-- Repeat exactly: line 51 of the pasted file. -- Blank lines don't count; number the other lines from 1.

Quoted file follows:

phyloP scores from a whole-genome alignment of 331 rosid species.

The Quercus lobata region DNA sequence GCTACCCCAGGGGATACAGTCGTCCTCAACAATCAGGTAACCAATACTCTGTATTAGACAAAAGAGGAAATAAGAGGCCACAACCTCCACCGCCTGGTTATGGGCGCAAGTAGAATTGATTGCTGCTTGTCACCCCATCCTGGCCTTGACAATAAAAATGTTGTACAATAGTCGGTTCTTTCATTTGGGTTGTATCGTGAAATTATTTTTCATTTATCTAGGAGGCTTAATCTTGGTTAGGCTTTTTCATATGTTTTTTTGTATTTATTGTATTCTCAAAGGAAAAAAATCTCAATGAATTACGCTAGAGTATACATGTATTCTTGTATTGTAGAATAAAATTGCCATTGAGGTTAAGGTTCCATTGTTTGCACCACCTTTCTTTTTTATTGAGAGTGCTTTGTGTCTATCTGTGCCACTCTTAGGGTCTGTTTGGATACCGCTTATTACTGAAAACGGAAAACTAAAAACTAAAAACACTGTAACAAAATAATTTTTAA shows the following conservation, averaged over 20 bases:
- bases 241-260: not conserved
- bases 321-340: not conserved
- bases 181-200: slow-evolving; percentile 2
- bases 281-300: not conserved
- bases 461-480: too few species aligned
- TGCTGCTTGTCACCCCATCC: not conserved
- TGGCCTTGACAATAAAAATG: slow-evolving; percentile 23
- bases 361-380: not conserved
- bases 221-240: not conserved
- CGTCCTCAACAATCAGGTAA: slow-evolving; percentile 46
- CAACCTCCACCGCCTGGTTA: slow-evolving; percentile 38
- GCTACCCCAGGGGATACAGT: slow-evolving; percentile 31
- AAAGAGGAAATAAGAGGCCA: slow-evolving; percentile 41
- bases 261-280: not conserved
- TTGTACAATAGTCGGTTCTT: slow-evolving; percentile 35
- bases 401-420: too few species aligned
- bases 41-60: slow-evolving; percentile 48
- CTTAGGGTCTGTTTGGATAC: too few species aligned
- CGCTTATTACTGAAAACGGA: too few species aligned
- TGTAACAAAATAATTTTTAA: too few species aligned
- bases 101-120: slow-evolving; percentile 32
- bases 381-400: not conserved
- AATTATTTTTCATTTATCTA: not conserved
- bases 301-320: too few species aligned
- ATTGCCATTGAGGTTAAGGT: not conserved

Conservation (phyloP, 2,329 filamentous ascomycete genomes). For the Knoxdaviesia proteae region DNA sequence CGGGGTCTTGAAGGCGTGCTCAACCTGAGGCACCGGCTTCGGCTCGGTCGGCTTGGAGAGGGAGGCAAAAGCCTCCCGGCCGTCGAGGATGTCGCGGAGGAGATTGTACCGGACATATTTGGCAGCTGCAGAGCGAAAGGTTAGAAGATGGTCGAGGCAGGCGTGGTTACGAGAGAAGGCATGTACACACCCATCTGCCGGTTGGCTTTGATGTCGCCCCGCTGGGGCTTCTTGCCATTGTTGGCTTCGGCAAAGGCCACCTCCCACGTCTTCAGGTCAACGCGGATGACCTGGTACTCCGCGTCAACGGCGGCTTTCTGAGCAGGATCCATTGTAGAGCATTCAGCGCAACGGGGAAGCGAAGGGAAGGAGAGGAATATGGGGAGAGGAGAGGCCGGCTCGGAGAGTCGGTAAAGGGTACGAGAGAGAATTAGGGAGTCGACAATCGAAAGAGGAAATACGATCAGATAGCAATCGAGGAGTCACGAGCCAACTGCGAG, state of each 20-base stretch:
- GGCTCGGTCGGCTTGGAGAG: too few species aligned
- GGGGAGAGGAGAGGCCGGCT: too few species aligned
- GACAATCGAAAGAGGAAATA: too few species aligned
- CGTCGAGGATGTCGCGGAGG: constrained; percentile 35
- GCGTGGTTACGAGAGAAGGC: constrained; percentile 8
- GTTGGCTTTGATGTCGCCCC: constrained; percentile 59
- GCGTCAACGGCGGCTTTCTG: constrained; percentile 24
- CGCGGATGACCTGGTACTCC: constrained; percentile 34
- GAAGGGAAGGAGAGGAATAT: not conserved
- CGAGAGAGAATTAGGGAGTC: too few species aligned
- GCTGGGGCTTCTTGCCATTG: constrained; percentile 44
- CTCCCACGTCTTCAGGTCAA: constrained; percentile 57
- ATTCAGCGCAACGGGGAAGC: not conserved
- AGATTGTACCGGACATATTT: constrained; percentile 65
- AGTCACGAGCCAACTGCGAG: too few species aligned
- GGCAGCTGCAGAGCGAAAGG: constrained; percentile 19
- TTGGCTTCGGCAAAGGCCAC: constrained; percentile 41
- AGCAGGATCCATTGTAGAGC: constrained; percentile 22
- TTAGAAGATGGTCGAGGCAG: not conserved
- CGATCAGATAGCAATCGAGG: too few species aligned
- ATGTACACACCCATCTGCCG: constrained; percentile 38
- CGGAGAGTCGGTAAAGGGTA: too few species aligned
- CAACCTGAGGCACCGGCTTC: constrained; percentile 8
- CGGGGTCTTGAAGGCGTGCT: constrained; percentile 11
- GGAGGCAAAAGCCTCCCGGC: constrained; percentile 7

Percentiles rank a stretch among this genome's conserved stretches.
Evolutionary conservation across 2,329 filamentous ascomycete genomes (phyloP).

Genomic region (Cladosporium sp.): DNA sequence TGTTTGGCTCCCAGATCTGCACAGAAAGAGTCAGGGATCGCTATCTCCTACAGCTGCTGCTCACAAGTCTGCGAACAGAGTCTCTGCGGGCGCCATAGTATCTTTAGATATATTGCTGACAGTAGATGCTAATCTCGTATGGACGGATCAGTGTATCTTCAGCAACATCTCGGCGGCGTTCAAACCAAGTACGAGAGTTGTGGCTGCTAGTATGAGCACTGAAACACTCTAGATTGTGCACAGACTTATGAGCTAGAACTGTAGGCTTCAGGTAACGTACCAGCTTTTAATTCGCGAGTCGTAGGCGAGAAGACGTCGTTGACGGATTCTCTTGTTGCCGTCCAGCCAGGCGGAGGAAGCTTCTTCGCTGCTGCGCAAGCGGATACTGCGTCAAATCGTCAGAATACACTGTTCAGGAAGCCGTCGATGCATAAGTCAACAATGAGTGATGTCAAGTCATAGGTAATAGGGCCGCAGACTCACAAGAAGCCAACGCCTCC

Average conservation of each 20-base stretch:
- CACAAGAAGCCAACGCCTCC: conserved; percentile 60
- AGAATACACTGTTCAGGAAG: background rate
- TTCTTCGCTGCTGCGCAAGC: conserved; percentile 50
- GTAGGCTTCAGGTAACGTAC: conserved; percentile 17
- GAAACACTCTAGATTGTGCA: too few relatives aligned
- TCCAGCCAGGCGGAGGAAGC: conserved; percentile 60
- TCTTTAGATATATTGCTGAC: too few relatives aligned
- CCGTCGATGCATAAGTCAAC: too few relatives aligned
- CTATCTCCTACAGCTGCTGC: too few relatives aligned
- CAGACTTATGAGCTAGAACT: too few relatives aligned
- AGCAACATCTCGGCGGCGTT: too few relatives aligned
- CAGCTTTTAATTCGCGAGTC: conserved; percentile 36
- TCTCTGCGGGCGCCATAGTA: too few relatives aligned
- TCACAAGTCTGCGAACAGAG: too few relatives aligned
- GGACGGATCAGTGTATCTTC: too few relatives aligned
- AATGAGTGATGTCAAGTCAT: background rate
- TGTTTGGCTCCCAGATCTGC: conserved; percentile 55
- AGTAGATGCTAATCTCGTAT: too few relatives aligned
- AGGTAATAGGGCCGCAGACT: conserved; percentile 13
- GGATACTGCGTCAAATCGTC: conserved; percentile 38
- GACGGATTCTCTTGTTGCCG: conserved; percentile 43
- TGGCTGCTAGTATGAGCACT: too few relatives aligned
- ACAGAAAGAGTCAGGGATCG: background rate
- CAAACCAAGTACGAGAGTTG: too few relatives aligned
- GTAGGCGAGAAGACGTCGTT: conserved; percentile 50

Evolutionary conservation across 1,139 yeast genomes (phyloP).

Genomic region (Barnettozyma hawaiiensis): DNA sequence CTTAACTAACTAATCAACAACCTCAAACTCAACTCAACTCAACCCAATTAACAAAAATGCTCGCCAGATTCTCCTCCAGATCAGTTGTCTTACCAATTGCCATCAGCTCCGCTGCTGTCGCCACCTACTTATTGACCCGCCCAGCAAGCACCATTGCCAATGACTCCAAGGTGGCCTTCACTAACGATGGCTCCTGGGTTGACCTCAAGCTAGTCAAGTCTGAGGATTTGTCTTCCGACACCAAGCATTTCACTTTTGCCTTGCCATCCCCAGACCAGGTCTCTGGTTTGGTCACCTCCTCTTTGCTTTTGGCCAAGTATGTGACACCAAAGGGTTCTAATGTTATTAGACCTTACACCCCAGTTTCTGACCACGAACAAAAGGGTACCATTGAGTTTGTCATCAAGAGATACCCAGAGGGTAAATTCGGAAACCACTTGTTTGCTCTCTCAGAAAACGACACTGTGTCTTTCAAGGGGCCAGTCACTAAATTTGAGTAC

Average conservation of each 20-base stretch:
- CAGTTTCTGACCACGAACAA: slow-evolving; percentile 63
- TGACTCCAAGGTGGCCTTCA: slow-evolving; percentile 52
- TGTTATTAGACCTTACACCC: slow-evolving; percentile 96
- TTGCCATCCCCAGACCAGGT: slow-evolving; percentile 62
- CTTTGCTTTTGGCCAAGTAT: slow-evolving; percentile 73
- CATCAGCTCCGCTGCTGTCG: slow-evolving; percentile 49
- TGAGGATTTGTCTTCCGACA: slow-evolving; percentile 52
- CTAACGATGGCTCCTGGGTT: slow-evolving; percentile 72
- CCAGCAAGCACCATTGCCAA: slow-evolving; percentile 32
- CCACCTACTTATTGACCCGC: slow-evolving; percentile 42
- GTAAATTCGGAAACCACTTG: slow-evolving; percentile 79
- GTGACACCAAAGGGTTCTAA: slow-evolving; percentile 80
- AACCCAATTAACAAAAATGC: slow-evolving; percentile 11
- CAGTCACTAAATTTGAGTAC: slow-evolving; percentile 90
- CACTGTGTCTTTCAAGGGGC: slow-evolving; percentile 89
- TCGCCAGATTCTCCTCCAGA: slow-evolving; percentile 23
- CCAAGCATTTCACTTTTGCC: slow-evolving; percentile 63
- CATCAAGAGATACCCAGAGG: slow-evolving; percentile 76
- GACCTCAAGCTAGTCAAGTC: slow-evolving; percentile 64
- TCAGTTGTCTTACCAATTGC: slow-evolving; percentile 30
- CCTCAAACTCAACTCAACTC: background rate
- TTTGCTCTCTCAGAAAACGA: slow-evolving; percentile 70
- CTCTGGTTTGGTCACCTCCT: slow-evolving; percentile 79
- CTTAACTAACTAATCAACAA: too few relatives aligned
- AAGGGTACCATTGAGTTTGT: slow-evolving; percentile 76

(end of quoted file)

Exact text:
- CAACCTGAGGCACCGGCTTC: constrained; percentile 8